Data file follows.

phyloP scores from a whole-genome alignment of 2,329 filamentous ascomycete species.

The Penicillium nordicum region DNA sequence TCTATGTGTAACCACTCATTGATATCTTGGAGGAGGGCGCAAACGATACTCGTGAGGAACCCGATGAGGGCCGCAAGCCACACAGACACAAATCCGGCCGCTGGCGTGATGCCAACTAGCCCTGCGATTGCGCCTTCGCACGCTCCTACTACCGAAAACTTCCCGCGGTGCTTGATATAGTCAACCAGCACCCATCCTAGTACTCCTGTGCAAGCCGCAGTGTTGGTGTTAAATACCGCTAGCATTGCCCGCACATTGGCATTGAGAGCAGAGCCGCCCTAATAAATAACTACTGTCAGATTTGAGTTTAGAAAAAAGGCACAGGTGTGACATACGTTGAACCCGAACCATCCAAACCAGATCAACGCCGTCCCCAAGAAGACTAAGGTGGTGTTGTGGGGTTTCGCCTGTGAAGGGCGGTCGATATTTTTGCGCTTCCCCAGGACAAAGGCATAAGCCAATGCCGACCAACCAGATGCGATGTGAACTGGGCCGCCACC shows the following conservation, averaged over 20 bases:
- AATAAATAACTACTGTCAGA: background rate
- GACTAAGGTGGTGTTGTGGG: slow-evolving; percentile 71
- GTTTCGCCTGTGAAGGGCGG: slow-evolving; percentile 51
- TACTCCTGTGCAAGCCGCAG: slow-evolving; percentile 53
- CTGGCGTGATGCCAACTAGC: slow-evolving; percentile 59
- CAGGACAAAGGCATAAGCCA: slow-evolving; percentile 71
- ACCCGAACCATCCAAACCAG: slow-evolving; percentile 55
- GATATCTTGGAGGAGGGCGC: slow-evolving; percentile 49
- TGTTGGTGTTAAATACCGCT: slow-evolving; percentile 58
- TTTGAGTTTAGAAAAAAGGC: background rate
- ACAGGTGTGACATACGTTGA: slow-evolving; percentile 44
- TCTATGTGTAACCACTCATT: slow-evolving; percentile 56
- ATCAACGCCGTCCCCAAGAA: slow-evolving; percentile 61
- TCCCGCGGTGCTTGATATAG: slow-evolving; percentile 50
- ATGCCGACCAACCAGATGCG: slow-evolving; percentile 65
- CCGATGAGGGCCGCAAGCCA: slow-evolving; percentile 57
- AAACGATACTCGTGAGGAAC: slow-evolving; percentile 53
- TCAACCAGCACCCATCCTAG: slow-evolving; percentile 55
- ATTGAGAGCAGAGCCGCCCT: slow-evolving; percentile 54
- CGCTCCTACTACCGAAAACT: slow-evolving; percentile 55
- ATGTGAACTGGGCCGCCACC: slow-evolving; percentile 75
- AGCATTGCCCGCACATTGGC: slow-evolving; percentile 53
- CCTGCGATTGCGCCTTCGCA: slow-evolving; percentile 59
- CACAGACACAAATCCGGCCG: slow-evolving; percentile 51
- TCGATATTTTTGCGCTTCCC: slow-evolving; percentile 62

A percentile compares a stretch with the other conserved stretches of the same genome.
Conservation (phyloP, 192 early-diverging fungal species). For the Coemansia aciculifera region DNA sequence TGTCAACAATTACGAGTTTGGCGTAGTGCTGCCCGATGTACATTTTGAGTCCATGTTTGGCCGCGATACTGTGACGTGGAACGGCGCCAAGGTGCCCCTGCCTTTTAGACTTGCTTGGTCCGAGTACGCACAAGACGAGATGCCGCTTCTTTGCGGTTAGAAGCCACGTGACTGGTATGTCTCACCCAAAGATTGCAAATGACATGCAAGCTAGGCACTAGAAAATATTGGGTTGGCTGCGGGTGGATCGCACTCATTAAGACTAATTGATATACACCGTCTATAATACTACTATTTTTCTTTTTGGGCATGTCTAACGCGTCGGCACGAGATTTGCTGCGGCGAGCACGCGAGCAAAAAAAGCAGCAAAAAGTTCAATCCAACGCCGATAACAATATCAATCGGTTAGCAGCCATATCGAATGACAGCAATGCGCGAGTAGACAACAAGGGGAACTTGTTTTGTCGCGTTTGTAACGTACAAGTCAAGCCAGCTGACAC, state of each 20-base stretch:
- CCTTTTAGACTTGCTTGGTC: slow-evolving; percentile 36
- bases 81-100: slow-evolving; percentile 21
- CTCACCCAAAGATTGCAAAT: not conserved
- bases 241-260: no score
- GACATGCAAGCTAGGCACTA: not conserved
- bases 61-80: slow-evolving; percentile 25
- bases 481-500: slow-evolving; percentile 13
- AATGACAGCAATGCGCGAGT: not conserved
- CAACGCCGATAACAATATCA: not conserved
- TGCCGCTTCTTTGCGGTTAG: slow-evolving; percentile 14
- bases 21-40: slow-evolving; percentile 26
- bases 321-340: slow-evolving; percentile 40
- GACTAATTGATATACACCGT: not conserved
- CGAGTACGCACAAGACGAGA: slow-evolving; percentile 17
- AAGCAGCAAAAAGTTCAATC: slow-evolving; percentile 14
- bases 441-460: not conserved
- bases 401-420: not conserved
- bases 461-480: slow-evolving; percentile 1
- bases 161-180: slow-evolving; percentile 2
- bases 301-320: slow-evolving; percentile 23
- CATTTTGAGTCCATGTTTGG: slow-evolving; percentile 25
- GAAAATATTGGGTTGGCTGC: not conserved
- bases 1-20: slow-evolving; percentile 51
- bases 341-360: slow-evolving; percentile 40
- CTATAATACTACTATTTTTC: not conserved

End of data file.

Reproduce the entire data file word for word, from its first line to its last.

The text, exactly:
phyloP scores from a whole-genome alignment of 2,329 filamentous ascomycete species.

The Penicillium nordicum region DNA sequence TCTATGTGTAACCACTCATTGATATCTTGGAGGAGGGCGCAAACGATACTCGTGAGGAACCCGATGAGGGCCGCAAGCCACACAGACACAAATCCGGCCGCTGGCGTGATGCCAACTAGCCCTGCGATTGCGCCTTCGCACGCTCCTACTACCGAAAACTTCCCGCGGTGCTTGATATAGTCAACCAGCACCCATCCTAGTACTCCTGTGCAAGCCGCAGTGTTGGTGTTAAATACCGCTAGCATTGCCCGCACATTGGCATTGAGAGCAGAGCCGCCCTAATAAATAACTACTGTCAGATTTGAGTTTAGAAAAAAGGCACAGGTGTGACATACGTTGAACCCGAACCATCCAAACCAGATCAACGCCGTCCCCAAGAAGACTAAGGTGGTGTTGTGGGGTTTCGCCTGTGAAGGGCGGTCGATATTTTTGCGCTTCCCCAGGACAAAGGCATAAGCCAATGCCGACCAACCAGATGCGATGTGAACTGGGCCGCCACC shows the following conservation, averaged over 20 bases:
- AATAAATAACTACTGTCAGA: background rate
- GACTAAGGTGGTGTTGTGGG: slow-evolving; percentile 71
- GTTTCGCCTGTGAAGGGCGG: slow-evolving; percentile 51
- TACTCCTGTGCAAGCCGCAG: slow-evolving; percentile 53
- CTGGCGTGATGCCAACTAGC: slow-evolving; percentile 59
- CAGGACAAAGGCATAAGCCA: slow-evolving; percentile 71
- ACCCGAACCATCCAAACCAG: slow-evolving; percentile 55
- GATATCTTGGAGGAGGGCGC: slow-evolving; percentile 49
- TGTTGGTGTTAAATACCGCT: slow-evolving; percentile 58
- TTTGAGTTTAGAAAAAAGGC: background rate
- ACAGGTGTGACATACGTTGA: slow-evolving; percentile 44
- TCTATGTGTAACCACTCATT: slow-evolving; percentile 56
- ATCAACGCCGTCCCCAAGAA: slow-evolving; percentile 61
- TCCCGCGGTGCTTGATATAG: slow-evolving; percentile 50
- ATGCCGACCAACCAGATGCG: slow-evolving; percentile 65
- CCGATGAGGGCCGCAAGCCA: slow-evolving; percentile 57
- AAACGATACTCGTGAGGAAC: slow-evolving; percentile 53
- TCAACCAGCACCCATCCTAG: slow-evolving; percentile 55
- ATTGAGAGCAGAGCCGCCCT: slow-evolving; percentile 54
- CGCTCCTACTACCGAAAACT: slow-evolving; percentile 55
- ATGTGAACTGGGCCGCCACC: slow-evolving; percentile 75
- AGCATTGCCCGCACATTGGC: slow-evolving; percentile 53
- CCTGCGATTGCGCCTTCGCA: slow-evolving; percentile 59
- CACAGACACAAATCCGGCCG: slow-evolving; percentile 51
- TCGATATTTTTGCGCTTCCC: slow-evolving; percentile 62

A percentile compares a stretch with the other conserved stretches of the same genome.
Conservation (phyloP, 192 early-diverging fungal species). For the Coemansia aciculifera region DNA sequence TGTCAACAATTACGAGTTTGGCGTAGTGCTGCCCGATGTACATTTTGAGTCCATGTTTGGCCGCGATACTGTGACGTGGAACGGCGCCAAGGTGCCCCTGCCTTTTAGACTTGCTTGGTCCGAGTACGCACAAGACGAGATGCCGCTTCTTTGCGGTTAGAAGCCACGTGACTGGTATGTCTCACCCAAAGATTGCAAATGACATGCAAGCTAGGCACTAGAAAATATTGGGTTGGCTGCGGGTGGATCGCACTCATTAAGACTAATTGATATACACCGTCTATAATACTACTATTTTTCTTTTTGGGCATGTCTAACGCGTCGGCACGAGATTTGCTGCGGCGAGCACGCGAGCAAAAAAAGCAGCAAAAAGTTCAATCCAACGCCGATAACAATATCAATCGGTTAGCAGCCATATCGAATGACAGCAATGCGCGAGTAGACAACAAGGGGAACTTGTTTTGTCGCGTTTGTAACGTACAAGTCAAGCCAGCTGACAC, state of each 20-base stretch:
- CCTTTTAGACTTGCTTGGTC: slow-evolving; percentile 36
- bases 81-100: slow-evolving; percentile 21
- CTCACCCAAAGATTGCAAAT: not conserved
- bases 241-260: no score
- GACATGCAAGCTAGGCACTA: not conserved
- bases 61-80: slow-evolving; percentile 25
- bases 481-500: slow-evolving; percentile 13
- AATGACAGCAATGCGCGAGT: not conserved
- CAACGCCGATAACAATATCA: not conserved
- TGCCGCTTCTTTGCGGTTAG: slow-evolving; percentile 14
- bases 21-40: slow-evolving; percentile 26
- bases 321-340: slow-evolving; percentile 40
- GACTAATTGATATACACCGT: not conserved
- CGAGTACGCACAAGACGAGA: slow-evolving; percentile 17
- AAGCAGCAAAAAGTTCAATC: slow-evolving; percentile 14
- bases 441-460: not conserved
- bases 401-420: not conserved
- bases 461-480: slow-evolving; percentile 1
- bases 161-180: slow-evolving; percentile 2
- bases 301-320: slow-evolving; percentile 23
- CATTTTGAGTCCATGTTTGG: slow-evolving; percentile 25
- GAAAATATTGGGTTGGCTGC: not conserved
- bases 1-20: slow-evolving; percentile 51
- bases 341-360: slow-evolving; percentile 40
- CTATAATACTACTATTTTTC: not conserved